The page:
Review Summary: The Kings and Queens of Canadian indie-rock revel in their reign.
Toronto based indie rockers Broken Social Scene are about as high as it gets when it comes to the pyramid of envy right about now. Not only have Kevin Drew and co. become a staple nestled in-between every self respecting indie kid’s Playlist of Cool, but they’re practically the shiny, glowing sun holding together an entire musical universe of other bands – that sprawlingly beautiful, artfully infused rock that’s crept up all across the musical landscape? (Stars, Alcoholic Faith Mission, Pomegranates – the usual suspects) – Yeah, that was Broken Social Scene’s doing. And even if, say, I’m getting the musical topology all wrong, the intriguing point is that the Scene’s ascension didn’t happen in a blaze of glory, but rather in really weird sort of reverse way. Rewind, oh, five or six years back, and this becomes glaringly obvious: There’s excitement in the air, Metric is just beginning to bang out their brand of radio friendly rock, Godspeed You! Black Emperor are off single-handedly defining post-rock, Feist is doing the singer-songwriter thing and the Arcade Fire, well, the Arcade Fire are being fuc
But none of these guys (and gals) can really provide a touchstone to ground it all: Metric are too easy
, GY!BE are too cerebral, Feist is too womanly, and the Arcade Fire are just too damn strange. Cue the settling of dust, with the musical arbiters and lovers having groped their way around the darkness of the emerging scene – and in the middle of it all? The
Scene, playing a gorgeous mix of viscerally moving indie and harder edged rock outs to near perfection. In other words, the band were discovered among a scene
, not simply a stand alone phenomenon unto themselves. What this means of course, is that the pyramid of envy that Broken Social Scene find themselves sitting on isn’t just a matter of playing amazing music, but having that oh-so-longed for air of authenticity
that just about everyone is out for. So, question. What does this have to do with the band’s latest, Forgiveness Rock Record? Answer: Everything. If you can get this about Broken Social Scene, you can get exactly where Rock Record forges its identity and finds it’s soul. And soul it has, in abundance.
For one, they called it Forgiveness Rock
Record for a reason. It’s a celebration of exactly that top-of-the-pyramid sentiment which the Scene finds themselves embroiled in. Gone is the softly softly approach that characterized You Forgot It In People and Self Titled, replaced instead with a breathtaking certainty that the band has only ever dabbled in before. Despite Drew’s confession that “…I get world sick, every time I take a step”, there’s simply no doubting the power of the dazzling spiral guitar lines that creep their way across the opening track’s mix of pounding drums and pools of reverberated ambiance. In fact, it’s to the urgent beat of “Chase Scene” that Forgiveness Rock Record sets its mission statement out flatly: “I think I’m ready to fight for the scene of my life!”. And as if the band couldn’t make it any clearer, “Art House Director” is nothing if not an excuse to see how much optimistic fun the band could have with a brass section without turning into a fully fledged oompah outfit.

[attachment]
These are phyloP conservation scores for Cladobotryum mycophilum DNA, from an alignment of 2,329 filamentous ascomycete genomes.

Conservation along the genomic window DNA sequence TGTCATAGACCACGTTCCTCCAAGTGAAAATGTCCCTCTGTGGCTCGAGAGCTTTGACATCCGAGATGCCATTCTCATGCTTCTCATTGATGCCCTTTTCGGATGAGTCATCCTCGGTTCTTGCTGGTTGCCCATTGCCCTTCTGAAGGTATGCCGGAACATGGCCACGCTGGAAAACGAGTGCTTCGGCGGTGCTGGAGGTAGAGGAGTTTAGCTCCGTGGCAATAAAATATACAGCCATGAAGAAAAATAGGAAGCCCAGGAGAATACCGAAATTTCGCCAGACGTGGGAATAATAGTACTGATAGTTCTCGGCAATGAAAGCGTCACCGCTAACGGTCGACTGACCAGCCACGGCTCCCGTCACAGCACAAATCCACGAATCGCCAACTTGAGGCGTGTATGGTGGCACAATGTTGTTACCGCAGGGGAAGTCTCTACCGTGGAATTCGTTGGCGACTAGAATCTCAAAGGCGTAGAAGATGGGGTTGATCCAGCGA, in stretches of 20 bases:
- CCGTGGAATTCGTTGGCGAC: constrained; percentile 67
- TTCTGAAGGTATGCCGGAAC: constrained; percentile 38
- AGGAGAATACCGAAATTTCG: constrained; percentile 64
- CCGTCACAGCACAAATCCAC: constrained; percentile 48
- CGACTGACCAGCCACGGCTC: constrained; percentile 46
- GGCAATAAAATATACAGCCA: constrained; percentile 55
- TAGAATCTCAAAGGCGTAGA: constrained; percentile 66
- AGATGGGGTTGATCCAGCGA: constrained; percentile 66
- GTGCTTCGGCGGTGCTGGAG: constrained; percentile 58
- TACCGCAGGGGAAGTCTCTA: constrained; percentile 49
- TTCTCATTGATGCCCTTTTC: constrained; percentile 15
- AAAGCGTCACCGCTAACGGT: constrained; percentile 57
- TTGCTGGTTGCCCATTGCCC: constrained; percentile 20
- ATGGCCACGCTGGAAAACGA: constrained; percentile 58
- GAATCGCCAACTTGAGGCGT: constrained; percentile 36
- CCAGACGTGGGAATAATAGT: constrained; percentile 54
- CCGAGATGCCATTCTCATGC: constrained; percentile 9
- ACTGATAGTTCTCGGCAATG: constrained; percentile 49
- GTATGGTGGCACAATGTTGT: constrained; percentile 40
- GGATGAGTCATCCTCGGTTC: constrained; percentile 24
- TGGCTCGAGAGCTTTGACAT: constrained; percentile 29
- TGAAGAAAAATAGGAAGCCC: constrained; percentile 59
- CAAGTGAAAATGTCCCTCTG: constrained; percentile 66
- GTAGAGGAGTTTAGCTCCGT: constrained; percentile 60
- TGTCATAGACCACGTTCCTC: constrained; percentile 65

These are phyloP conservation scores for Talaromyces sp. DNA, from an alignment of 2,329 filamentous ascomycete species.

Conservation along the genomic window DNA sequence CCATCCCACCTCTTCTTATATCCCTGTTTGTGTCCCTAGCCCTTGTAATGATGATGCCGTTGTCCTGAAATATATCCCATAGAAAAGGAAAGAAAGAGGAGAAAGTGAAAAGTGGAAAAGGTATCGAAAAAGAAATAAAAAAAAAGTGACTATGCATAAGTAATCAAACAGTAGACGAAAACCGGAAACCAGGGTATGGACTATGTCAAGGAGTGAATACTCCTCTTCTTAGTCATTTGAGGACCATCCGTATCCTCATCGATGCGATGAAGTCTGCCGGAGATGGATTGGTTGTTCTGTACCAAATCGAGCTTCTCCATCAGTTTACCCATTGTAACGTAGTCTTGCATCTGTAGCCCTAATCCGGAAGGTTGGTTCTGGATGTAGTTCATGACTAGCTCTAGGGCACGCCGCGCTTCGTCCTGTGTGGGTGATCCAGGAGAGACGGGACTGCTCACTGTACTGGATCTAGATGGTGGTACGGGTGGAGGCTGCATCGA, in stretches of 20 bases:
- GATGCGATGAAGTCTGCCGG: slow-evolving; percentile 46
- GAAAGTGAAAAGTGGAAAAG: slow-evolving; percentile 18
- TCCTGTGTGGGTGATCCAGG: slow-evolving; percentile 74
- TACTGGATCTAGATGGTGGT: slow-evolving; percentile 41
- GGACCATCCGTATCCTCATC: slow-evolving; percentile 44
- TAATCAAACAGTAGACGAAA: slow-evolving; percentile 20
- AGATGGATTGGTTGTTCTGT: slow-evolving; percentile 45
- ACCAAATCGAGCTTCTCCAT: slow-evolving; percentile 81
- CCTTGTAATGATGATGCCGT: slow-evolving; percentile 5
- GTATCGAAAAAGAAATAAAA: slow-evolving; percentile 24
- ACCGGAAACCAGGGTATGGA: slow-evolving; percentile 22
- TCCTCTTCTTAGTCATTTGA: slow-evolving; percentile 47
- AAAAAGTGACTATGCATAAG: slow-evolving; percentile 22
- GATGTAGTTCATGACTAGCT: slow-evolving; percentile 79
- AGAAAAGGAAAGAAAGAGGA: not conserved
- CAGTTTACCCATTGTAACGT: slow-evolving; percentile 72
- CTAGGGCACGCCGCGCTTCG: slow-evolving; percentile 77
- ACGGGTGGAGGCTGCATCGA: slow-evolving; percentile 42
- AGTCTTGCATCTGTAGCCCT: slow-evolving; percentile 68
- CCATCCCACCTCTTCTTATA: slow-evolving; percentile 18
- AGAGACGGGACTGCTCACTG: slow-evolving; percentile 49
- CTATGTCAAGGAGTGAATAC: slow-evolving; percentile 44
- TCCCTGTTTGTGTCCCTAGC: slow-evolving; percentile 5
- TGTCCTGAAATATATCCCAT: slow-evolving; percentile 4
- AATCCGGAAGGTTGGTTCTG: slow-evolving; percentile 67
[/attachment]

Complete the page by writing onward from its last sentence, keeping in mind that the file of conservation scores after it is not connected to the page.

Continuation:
It explains too, the slightly more erratic pace and range of sounds assembled here – having been off the radar for almost half a decade, the band seems positively bursting at the seams with ideas for songs, with the record shifting between playfully catchy, percussion driven numbers like “Texico Bitches” and “Meet Me In The Basement” to the warbly sweetness of “All to All” and “Sweetest Kill” with an easy grace. Yet perhaps the biggest change here is the waned post-rock influence of Do Make Say Think that colored their previous work: Where once upon a time the Scene approached their softer side with air of wondering, wide eyed exuberance, the very confidence that Rock Record exudes finds that even at their most delicate, the band are intent on pushing their ideas to the furthest point of articulation, rather than letting the music wash over like they used too. Guitar lines still sparkle and voices still strain, but the accent, when it falls, gives songs as endearingly titled as “Sentimental X’s” a force that hasn’t always been present in the band’s back catalog. It’s not that the band have lost or gained anything, just... changed. Ultimately though, Forgiveness Rock Record is simply evidence of the fact that Broken Social Scene are still very much kings and queens of a world they helped create - evidence that, that for all the imitators, admirers and lovers that the Scene have spawned, that for every person whose ever said ‘Hey, let’s try do what Broken Social Scene are doing’, the band’s reply has simply been, and always will be: ‘let’s do better than that’.